Kelley Stoltz

Silver-tongued songsmith and true American treasure Kelley Stoltz brings us a new collection of instant classics with just a hint more synthery than 2013's "Double Exposure". For those not yet in the fan club, Kelley’s like a Ray Davies/Brian Wilson/Tom Petty power-pop Cerebus from another dimension in which well placed tambourines, handclaps, and wry observations are a universal language. Criminally under-appreciated, Kelley's face should be on Amoeba-bucks for his contributions to the pop canon - I'd recommend the black lipstick smeared stand-out and lead-off track "Cut Me Baby" as his walk on music for the acceptance speech. Each track here leaps off the table with Kelley's carefully considered wit and expertly layered arrangements. His innate way around a sticky hook and no shortage of tasty studio flourishes will bring out your inner record collector nerd, guaranteed.

The Mantles

What makes the Mantles the Mantles? Maybe it’s the idiosyncratic motion and energy of Michael Olivares’ vocals, the way they alternately stroll and hop assuredly over the music. Or maybe it’s the band’s sound itself, familiar and classic yet increasingly distinctive, and growing-with acoustic texture; keyboard hooks and licks; and resonant and representative drumbeats-to its deepest, warmest, fullest, and most colorful on their third album, All Odds End (out October 16th on Slumberland Records), a record that is quintessentially Mantles from the sheer sonic splendor and elation-and biting words-of the album-opening “Island” on through to the final harmony of “Stay.”

The album exits with “Stay,” so you can loop right back and listen to it all over again, and live for a bit within songs that capture those heightened moments when you (and Olivares’ lyrical portraiture often favors a perceptive “you” over a needy. greedy “I”) are at the threshold of change. It’s right there in the snapshot-vivid lyrics of “Doorframe”: “Ooh nothing like standing in a doorframe all day.” While it’s tempting to see these transitional vignettes-marked by characters who are simultaneously coming and going-as reflective of day-to-day tumult in contemporary Bay Area, Olivares brushes off the idea: “We would have written the same songs even if we weren’t here.”

Still, the theme even extends to the making of All Odds End. The band reunited with Jason Quever, song-smith of Papercuts, and master of vintage audio production who recorded The Mantles’ much loved early single, “Don’t Lie”. Quever had all his boxes packed for a move to L.A. while recording and mixing the album, with his equipment his only belongings out of storage. The situation meant an already attentive, sound-romancing producer had an even more heightened focus on the song’s ingredients, and appreciation of how they form a greater whole. It spills right off of the layered “Island,” which grows as it goes along, motored and punctuated by the playfully assured interplay between Olivares’s vocals and Virginia Weatherby’s steadily propulsive, detailed (yes, that is a Vibraslap) drumming. It’s apparent in the stark, bracing “Lately,” where acoustic guitar has the sharp-to-blind beauty of morning sunlight.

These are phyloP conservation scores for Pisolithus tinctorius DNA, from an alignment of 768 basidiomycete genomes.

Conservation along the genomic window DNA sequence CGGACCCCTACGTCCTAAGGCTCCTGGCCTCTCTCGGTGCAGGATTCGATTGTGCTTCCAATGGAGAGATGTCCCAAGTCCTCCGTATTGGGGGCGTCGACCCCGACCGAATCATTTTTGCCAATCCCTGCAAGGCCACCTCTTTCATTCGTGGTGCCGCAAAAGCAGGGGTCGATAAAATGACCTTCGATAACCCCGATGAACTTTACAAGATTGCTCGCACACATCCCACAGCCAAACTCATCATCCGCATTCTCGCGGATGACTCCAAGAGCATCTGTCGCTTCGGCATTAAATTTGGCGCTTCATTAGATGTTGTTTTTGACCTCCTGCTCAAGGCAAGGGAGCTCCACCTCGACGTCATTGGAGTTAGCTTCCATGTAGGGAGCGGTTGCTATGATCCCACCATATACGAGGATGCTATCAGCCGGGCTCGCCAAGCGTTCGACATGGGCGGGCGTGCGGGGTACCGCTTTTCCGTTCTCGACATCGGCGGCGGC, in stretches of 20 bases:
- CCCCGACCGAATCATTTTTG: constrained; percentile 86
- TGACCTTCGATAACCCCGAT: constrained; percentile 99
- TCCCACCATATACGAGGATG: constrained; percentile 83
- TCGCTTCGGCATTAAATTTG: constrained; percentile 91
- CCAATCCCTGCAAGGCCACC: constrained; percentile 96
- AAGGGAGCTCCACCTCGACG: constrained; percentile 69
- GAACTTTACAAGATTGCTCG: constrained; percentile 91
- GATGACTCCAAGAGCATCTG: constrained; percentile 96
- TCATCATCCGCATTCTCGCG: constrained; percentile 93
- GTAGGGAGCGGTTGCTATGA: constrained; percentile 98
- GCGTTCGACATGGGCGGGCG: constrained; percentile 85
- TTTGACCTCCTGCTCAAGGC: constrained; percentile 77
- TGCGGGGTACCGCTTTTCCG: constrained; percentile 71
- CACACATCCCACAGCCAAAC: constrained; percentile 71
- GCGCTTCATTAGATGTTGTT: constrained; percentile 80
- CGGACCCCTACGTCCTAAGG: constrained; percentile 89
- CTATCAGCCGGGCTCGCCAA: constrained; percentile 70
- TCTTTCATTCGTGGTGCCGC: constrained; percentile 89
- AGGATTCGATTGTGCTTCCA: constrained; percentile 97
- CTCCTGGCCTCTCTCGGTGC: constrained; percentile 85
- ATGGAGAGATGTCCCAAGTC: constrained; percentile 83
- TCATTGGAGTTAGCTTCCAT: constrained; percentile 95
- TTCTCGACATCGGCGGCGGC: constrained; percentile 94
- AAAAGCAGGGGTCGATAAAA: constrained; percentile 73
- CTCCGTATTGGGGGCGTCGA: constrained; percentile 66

For this album Olivares, Weatherby, and lead guitarist Justin Loney were joined by Matt Bullimore on bass, a New Zealand native and member of Oakland’s Legs, and Carly Putnam on keyboard. These two new members energize the band into exploring territory that ranges from the staccato bursts and messy wisdom of “Police My Love” (which draws from a crazy variety of lyrical inspirations), to the country lilt of “Undelivered,” to the casually anthemic SF-to-LA tilt of “Best Sides.”People move, bands fall apart, cities change, but the Mantles abide and grow stronger, embodying their many-faceted name-planetary core-deep; incandescent; enveloping-a bit more with each new day, year, song and album. The Mantles are more and more the Mantles, and listening with dedication is like getting gifts. All Odds End, but the group continues to bloom.

Michael Olivares: Guitar and Vox
Virginia Weatherby: Drums
Justin Loney: Lead Guitar
Carly Putnam: Keys
Matt Bullimore: Bass

Sopwith Camel

Sopwith Camel's first gig was with The Charlatans in an old firehouse on Sacramento St. in San Francisco in February 1966. The opening act was a black Labrador named Pot Pan. The "Camel" was the first of the, "San Francisco Psychedelic Ballroom Bands" to get a hit and go on the road later in 1966, playing large concerts with major acts including: The Who, The Byrds, The Beach Boys, Buffalo Springfield, The Animals The Velvet Underground and the Rolling Stones. They also appeared on numerous TV shows with other acts such as: Marvin Gaye, Paul Revere and the Raiders, and The Stone Poneys (Linda Ronstadt). Sopwith Camel regarded their hit "Hello Hello" as a greeting from the San Francisco scene from whence they came.

The band, still from San Francisco features three original members: Martin Beard (bass & vocals), Nandi Devam; the artist formerly known as Terry MacNeil (guitar, keyboards & vocals) and Peter Kraemer (lead vocals, lyrics, flute and saxophone). Mike McKevitt (lead guitar, sitar & vocals) and Bruce Slesinger, (drums) have been with Sopwith Camel since 2009.

$12 adv / $15 door

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